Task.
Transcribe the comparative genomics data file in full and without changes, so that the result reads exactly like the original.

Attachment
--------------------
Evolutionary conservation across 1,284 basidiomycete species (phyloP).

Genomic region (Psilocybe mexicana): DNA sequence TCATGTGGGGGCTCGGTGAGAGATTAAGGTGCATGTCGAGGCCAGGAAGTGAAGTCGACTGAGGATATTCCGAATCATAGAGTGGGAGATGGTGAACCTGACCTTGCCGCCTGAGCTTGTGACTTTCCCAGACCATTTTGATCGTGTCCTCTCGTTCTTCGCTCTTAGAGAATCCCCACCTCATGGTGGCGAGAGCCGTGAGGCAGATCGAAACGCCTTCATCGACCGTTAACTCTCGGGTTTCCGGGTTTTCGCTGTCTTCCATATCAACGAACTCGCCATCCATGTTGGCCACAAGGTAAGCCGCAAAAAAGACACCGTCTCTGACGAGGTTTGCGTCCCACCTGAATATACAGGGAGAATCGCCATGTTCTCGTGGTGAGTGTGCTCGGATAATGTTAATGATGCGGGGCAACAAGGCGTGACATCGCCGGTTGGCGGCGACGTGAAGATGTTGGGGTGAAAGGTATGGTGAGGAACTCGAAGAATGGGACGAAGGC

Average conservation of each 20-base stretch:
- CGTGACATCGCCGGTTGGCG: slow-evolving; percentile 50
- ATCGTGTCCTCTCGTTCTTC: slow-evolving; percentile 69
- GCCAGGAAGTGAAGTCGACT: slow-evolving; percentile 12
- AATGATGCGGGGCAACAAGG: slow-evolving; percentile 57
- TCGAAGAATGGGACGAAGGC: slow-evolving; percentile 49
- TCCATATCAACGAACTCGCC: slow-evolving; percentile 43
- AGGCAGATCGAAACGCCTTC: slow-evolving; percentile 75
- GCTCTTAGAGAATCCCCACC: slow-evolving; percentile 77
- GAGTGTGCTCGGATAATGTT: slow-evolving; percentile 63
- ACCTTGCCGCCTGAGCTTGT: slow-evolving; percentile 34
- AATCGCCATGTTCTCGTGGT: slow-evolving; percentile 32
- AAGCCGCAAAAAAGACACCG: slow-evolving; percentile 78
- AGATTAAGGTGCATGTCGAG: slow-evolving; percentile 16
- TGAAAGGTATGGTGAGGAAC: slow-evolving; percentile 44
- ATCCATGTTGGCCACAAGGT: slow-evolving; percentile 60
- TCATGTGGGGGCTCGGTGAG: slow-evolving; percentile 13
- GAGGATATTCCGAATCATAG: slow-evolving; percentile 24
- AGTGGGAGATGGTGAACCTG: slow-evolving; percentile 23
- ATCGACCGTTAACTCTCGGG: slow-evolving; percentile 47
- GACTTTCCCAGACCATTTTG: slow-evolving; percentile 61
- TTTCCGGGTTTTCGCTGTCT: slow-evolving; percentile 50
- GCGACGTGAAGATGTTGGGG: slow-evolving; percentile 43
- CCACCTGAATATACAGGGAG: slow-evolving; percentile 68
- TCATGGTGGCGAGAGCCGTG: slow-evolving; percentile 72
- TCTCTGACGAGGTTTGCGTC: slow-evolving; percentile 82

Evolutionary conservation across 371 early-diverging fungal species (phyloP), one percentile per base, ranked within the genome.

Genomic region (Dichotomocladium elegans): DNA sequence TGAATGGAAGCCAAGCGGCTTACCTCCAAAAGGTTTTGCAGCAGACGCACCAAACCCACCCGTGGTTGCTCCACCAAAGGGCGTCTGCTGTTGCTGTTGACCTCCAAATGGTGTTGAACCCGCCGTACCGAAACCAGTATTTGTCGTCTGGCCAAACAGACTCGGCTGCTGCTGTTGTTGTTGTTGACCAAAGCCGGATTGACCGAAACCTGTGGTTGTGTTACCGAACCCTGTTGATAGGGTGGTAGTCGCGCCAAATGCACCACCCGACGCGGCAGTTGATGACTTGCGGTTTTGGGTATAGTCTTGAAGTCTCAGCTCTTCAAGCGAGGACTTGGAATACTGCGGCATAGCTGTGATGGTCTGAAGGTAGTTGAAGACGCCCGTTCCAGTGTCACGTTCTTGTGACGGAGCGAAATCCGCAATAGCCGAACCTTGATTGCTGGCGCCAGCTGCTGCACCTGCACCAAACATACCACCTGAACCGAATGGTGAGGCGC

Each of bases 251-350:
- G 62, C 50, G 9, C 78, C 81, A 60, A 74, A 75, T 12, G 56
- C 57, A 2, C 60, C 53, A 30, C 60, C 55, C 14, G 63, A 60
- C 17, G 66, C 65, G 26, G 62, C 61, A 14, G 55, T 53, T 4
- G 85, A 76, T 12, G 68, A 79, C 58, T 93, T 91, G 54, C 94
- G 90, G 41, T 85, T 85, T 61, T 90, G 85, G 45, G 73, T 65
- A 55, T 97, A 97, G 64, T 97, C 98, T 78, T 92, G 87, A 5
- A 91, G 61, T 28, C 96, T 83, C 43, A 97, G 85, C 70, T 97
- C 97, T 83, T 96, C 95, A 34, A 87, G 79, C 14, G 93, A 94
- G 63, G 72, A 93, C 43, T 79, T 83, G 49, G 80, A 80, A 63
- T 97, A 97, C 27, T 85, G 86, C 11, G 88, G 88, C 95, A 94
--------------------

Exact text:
Evolutionary conservation across 1,284 basidiomycete species (phyloP).

Genomic region (Psilocybe mexicana): DNA sequence TCATGTGGGGGCTCGGTGAGAGATTAAGGTGCATGTCGAGGCCAGGAAGTGAAGTCGACTGAGGATATTCCGAATCATAGAGTGGGAGATGGTGAACCTGACCTTGCCGCCTGAGCTTGTGACTTTCCCAGACCATTTTGATCGTGTCCTCTCGTTCTTCGCTCTTAGAGAATCCCCACCTCATGGTGGCGAGAGCCGTGAGGCAGATCGAAACGCCTTCATCGACCGTTAACTCTCGGGTTTCCGGGTTTTCGCTGTCTTCCATATCAACGAACTCGCCATCCATGTTGGCCACAAGGTAAGCCGCAAAAAAGACACCGTCTCTGACGAGGTTTGCGTCCCACCTGAATATACAGGGAGAATCGCCATGTTCTCGTGGTGAGTGTGCTCGGATAATGTTAATGATGCGGGGCAACAAGGCGTGACATCGCCGGTTGGCGGCGACGTGAAGATGTTGGGGTGAAAGGTATGGTGAGGAACTCGAAGAATGGGACGAAGGC

Average conservation of each 20-base stretch:
- CGTGACATCGCCGGTTGGCG: slow-evolving; percentile 50
- ATCGTGTCCTCTCGTTCTTC: slow-evolving; percentile 69
- GCCAGGAAGTGAAGTCGACT: slow-evolving; percentile 12
- AATGATGCGGGGCAACAAGG: slow-evolving; percentile 57
- TCGAAGAATGGGACGAAGGC: slow-evolving; percentile 49
- TCCATATCAACGAACTCGCC: slow-evolving; percentile 43
- AGGCAGATCGAAACGCCTTC: slow-evolving; percentile 75
- GCTCTTAGAGAATCCCCACC: slow-evolving; percentile 77
- GAGTGTGCTCGGATAATGTT: slow-evolving; percentile 63
- ACCTTGCCGCCTGAGCTTGT: slow-evolving; percentile 34
- AATCGCCATGTTCTCGTGGT: slow-evolving; percentile 32
- AAGCCGCAAAAAAGACACCG: slow-evolving; percentile 78
- AGATTAAGGTGCATGTCGAG: slow-evolving; percentile 16
- TGAAAGGTATGGTGAGGAAC: slow-evolving; percentile 44
- ATCCATGTTGGCCACAAGGT: slow-evolving; percentile 60
- TCATGTGGGGGCTCGGTGAG: slow-evolving; percentile 13
- GAGGATATTCCGAATCATAG: slow-evolving; percentile 24
- AGTGGGAGATGGTGAACCTG: slow-evolving; percentile 23
- ATCGACCGTTAACTCTCGGG: slow-evolving; percentile 47
- GACTTTCCCAGACCATTTTG: slow-evolving; percentile 61
- TTTCCGGGTTTTCGCTGTCT: slow-evolving; percentile 50
- GCGACGTGAAGATGTTGGGG: slow-evolving; percentile 43
- CCACCTGAATATACAGGGAG: slow-evolving; percentile 68
- TCATGGTGGCGAGAGCCGTG: slow-evolving; percentile 72
- TCTCTGACGAGGTTTGCGTC: slow-evolving; percentile 82

Evolutionary conservation across 371 early-diverging fungal species (phyloP), one percentile per base, ranked within the genome.

Genomic region (Dichotomocladium elegans): DNA sequence TGAATGGAAGCCAAGCGGCTTACCTCCAAAAGGTTTTGCAGCAGACGCACCAAACCCACCCGTGGTTGCTCCACCAAAGGGCGTCTGCTGTTGCTGTTGACCTCCAAATGGTGTTGAACCCGCCGTACCGAAACCAGTATTTGTCGTCTGGCCAAACAGACTCGGCTGCTGCTGTTGTTGTTGTTGACCAAAGCCGGATTGACCGAAACCTGTGGTTGTGTTACCGAACCCTGTTGATAGGGTGGTAGTCGCGCCAAATGCACCACCCGACGCGGCAGTTGATGACTTGCGGTTTTGGGTATAGTCTTGAAGTCTCAGCTCTTCAAGCGAGGACTTGGAATACTGCGGCATAGCTGTGATGGTCTGAAGGTAGTTGAAGACGCCCGTTCCAGTGTCACGTTCTTGTGACGGAGCGAAATCCGCAATAGCCGAACCTTGATTGCTGGCGCCAGCTGCTGCACCTGCACCAAACATACCACCTGAACCGAATGGTGAGGCGC

Each of bases 251-350:
- G 62, C 50, G 9, C 78, C 81, A 60, A 74, A 75, T 12, G 56
- C 57, A 2, C 60, C 53, A 30, C 60, C 55, C 14, G 63, A 60
- C 17, G 66, C 65, G 26, G 62, C 61, A 14, G 55, T 53, T 4
- G 85, A 76, T 12, G 68, A 79, C 58, T 93, T 91, G 54, C 94
- G 90, G 41, T 85, T 85, T 61, T 90, G 85, G 45, G 73, T 65
- A 55, T 97, A 97, G 64, T 97, C 98, T 78, T 92, G 87, A 5
- A 91, G 61, T 28, C 96, T 83, C 43, A 97, G 85, C 70, T 97
- C 97, T 83, T 96, C 95, A 34, A 87, G 79, C 14, G 93, A 94
- G 63, G 72, A 93, C 43, T 79, T 83, G 49, G 80, A 80, A 63
- T 97, A 97, C 27, T 85, G 86, C 11, G 88, G 88, C 95, A 94